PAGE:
‘thank you’s are a little awkward, so this is how you do it

There is no shame is needing someone. Turning down offers may seem polite in certain circumstances, but if they offer food and you want food, who benefits from that situation? Giving makes us feel better, and encourages us to be even better people. Accepting a gift or a favor from someone makes them feel like they are generous, kind people, and you get a gift or favor in return! But the awkward part, the part that gives us the most grief, is what to do afterward.

Gratitude is strange. It makes us tense, because we have these emotions, and yet we might not always know how to express them. ‘Thank you” on it’s own may seem too short. In order to remedy the situation, here’s a quick crash course on how to say thank you:

1. Start out with thank you, and/or some sort of exclamation like, “WOw!” or “Oh wonderful!” This first part initiates your response and if it seems like their gift has made an emotional impact on making your life better, the first reception of the gift should be exciting.

2. Explain why you love the gift. If you don’t really know what it is, ask in an interested way about some details of it. Even if you know what it is, pointing out some immediate details that catch your eye that you like. Some situations are more difficult than others, but do your best and practice will makes things easier over time. Noticing the details makes people feel like you are going to use every bit of it.

3. If you can, directly say how this will improve your life. Lay out a difficulty you have that this problem will solve. Again, people want to know that what they are giving you matters to you.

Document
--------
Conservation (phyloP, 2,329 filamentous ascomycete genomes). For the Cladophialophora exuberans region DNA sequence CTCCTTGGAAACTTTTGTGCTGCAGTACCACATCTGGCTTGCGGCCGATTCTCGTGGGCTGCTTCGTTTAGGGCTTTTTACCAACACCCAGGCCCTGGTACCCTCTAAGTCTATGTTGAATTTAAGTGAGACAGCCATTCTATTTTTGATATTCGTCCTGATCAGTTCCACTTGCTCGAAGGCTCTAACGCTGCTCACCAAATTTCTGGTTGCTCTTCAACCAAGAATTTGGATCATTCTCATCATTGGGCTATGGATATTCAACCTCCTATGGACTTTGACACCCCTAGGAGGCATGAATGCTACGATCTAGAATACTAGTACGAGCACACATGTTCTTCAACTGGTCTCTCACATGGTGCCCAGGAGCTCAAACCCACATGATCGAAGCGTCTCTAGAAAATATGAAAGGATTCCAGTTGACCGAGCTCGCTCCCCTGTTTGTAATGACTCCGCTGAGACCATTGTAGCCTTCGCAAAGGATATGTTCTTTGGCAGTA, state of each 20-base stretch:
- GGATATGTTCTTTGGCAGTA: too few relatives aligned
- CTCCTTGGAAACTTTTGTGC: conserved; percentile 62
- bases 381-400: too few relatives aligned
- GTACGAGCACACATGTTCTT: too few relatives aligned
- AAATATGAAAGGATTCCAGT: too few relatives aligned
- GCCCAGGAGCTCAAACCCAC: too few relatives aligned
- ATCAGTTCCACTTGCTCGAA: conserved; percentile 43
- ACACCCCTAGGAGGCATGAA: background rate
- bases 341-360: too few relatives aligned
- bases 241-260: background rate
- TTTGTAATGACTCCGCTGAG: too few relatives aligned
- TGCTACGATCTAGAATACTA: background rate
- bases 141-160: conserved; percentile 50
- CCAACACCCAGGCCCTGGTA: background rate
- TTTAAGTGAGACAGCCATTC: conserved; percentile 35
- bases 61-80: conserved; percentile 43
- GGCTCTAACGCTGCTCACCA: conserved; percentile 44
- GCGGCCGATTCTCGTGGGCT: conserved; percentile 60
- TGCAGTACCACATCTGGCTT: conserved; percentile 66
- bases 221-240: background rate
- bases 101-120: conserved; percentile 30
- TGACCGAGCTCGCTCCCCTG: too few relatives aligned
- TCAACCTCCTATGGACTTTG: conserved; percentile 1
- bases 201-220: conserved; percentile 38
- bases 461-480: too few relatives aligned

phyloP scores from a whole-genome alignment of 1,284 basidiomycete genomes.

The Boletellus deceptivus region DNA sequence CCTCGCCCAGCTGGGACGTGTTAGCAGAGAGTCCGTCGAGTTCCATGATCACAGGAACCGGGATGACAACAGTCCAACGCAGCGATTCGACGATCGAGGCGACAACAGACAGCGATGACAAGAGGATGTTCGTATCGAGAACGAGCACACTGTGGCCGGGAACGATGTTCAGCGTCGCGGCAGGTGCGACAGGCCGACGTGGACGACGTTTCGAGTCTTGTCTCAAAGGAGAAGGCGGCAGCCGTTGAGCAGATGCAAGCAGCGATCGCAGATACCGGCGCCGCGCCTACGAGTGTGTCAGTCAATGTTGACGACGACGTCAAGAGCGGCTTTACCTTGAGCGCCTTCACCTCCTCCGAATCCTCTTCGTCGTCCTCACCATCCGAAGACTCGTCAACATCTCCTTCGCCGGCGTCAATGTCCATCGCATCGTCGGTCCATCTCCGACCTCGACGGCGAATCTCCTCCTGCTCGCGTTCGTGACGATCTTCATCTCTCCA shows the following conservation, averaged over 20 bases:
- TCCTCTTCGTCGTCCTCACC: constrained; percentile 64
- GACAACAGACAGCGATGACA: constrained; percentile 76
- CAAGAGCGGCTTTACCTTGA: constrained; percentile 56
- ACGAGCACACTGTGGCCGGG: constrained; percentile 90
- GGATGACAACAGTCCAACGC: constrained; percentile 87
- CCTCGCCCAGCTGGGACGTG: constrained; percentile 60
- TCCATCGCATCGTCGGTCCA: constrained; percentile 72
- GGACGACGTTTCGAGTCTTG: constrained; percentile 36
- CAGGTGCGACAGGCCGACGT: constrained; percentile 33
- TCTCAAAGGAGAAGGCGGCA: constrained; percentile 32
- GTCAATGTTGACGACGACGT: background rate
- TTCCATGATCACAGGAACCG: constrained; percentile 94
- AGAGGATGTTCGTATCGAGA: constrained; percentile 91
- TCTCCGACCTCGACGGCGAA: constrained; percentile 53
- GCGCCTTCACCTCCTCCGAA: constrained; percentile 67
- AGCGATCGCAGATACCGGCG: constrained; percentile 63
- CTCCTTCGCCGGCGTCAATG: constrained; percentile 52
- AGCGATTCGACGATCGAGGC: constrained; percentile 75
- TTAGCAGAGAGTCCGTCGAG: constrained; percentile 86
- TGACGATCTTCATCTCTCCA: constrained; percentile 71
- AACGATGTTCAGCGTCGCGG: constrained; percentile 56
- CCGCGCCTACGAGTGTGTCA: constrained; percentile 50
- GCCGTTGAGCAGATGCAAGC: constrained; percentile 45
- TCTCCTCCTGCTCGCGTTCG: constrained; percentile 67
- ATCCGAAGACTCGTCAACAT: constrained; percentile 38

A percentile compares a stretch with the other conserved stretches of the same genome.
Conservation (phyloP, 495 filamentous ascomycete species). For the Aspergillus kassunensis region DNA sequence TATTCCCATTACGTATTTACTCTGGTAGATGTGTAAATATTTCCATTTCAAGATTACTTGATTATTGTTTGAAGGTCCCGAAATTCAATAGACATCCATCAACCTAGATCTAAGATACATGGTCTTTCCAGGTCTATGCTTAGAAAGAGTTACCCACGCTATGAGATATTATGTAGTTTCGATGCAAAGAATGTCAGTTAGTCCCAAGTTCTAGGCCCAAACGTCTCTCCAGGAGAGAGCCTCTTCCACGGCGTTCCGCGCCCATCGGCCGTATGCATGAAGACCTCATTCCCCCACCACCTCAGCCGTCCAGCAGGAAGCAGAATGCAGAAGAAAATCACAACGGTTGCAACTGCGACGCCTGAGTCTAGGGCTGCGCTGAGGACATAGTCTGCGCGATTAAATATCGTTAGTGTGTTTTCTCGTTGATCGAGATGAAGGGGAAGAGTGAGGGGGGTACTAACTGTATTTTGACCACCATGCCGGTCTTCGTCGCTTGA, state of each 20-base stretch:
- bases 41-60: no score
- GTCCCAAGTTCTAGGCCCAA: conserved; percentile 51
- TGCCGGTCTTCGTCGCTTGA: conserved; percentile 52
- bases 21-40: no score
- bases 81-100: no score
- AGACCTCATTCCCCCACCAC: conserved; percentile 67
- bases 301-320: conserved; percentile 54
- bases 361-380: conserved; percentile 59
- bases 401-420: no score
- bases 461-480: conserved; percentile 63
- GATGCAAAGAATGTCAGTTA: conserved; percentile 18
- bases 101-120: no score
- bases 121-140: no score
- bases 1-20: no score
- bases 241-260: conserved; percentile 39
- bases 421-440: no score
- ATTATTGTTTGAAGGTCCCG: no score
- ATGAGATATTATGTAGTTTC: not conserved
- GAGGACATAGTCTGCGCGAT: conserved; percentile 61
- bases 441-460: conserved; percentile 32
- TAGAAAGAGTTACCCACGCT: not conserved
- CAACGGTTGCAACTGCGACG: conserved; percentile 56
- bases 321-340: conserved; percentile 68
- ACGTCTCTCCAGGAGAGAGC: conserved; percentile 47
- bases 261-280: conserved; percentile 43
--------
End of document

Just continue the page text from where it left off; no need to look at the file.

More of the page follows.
4. End with another thank you. It’s hard to get angry at somehow for being overly thankful, because generally we tend to not be thankful enough.

If you can, the best way to show gratitude, is to do something kind back, especially further on down the road. Remembering and helping them when they need it means something. Hopefully receiving gifts should make us more gracious to other people, and a consistent show of love helps all of our relationships.

A vague reminder

If you’ve ever read a book that has too many details, you know it’s overwhelming. If you need an index to keep all the characters straight, maybe there are too many characters. Knowing the setup and tiny features of every single room doesn’t really matter unless it’s important to the plot. Sometimes we focus on all the insignificant details of our own life, and lose sight of the big picture. 

Don’t get me wrong, details matter. Paying attention to our small actions can reveal some important things about our beliefs. However, those details shouldn’t be like walking through a swamp. We need to get an accurate picture, not a cluttered one.

So make a list of what you need to get done, but remember why you want to get it done. Write clearly and legibly so you can read it later, but know it’s okay if it’s not the professional caligraphy you want. It’s hard to find a balance between caring about the little moments and getting lost in them, but it is important. It’s different for every person, but try to zoom out or zoom in as you need, focusing on what matters.